BANANA BOATS
AND A
TRAMP STEAMER

The following article is being re-printed with the permission of Ed Kirk, Editor of Travltips Magazine. It originally appeared in the May/June issue, Vol. XXXIV, NO.2. These types of voyages differ from the traditional containership cruise, especially the tramp, which requires a high degree of flexibility on the passengers part. Any freighter agent should be able to book the voyages described below.

Weekly sailings on "banana boats" from England to Suriname, South America and Belize & Honduras, Central America are offered by Fyffes Shipping Group. Elders and Fyffes is the shipping division of the Fyffes Group who have been importing bananas since 1888 and shipping them in their own vessels since the early 1900s.

The Voyage to Suriname
Passengers are accommodated on three white banana boats that operate in a rotation of weekly departures resulting in a 28-day round trip voyage from Southampton. (A fourth ship is under charter, but does not carry passengers). Here is a picture of a typical banana boat operated by Horn Line. Vessels usually depart on Tuesdays and call at Flushing, Netherlands before sailing to Paramaribo, the capital of Suriname. On arrival at Suriname, the vessels remain on the coast for about four days, first discharging general cargo and then changing piers to load bananas for the return voyage to Southampton.During their stay in Surinam, passengers can either stay on board or disembark and stay in a small hotel and discover the culture and remarkable flora and fauna of this tropical region. Fyffes plans to have a local tour operator visit the vessels when in Suriname and offer passengers some excursions.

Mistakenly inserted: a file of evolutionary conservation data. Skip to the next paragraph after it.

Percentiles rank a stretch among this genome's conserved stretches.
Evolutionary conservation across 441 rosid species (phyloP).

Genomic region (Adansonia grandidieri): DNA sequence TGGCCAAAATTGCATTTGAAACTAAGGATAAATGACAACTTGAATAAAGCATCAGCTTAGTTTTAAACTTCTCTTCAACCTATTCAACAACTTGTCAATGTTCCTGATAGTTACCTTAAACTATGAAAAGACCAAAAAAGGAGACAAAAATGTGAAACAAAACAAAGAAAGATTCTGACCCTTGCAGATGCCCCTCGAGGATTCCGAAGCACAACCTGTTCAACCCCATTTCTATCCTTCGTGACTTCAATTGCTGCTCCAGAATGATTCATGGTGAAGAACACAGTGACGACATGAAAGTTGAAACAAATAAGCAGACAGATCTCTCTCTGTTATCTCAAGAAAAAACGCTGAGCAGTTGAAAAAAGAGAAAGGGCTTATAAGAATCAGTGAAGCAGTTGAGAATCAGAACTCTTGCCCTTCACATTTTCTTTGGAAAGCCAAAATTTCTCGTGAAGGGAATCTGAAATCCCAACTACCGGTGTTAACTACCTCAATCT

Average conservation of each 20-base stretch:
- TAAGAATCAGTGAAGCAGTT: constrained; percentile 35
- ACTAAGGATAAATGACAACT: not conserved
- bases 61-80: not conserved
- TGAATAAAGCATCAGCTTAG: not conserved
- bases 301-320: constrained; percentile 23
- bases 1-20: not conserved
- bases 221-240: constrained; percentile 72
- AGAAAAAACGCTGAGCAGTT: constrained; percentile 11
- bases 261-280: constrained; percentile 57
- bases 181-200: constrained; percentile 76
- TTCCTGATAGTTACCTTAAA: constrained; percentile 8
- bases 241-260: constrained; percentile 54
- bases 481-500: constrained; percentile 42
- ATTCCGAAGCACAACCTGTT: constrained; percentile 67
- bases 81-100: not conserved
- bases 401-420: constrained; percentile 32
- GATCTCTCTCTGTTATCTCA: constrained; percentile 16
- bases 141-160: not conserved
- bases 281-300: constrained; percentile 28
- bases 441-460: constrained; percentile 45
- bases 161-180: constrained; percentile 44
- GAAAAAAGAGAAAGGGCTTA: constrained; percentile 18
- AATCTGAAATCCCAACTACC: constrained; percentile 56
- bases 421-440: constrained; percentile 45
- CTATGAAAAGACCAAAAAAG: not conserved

The three 4,000-ton vessels are the Coppername and Cottica-sister ships built in 1990-and the Jarikaba, built in 1985. Each vessel carries seven passengers in three double cabins and one single cabin. All are air conditioned and have private facilities with shower. Other amenities include a TV with video, refrigerator, telephone and a private safe. Passengers share the officers' lounge that has a bar, television, books, videos and games. These are traditional vessels and real "banana boats!"

The Voyage to Belize and Honduras
Four vessels operate in a service that provides weekly departures from Southampton (usually on Wednesday). After calling at Flushing, Netherlands, these ships sail to Big Creek, Belize where they remain for two days. A boat ride away from Big Creek is the holiday resort of Placenta which has palm-fringed beaches. From Big Creed, the vessels sail to Puerto Cortes, Honduras where there will be plenty of time for exploring. After leaving Honduras, the vessels return to the UK, often calling at Waterford, Ireland before arriving at Southampton.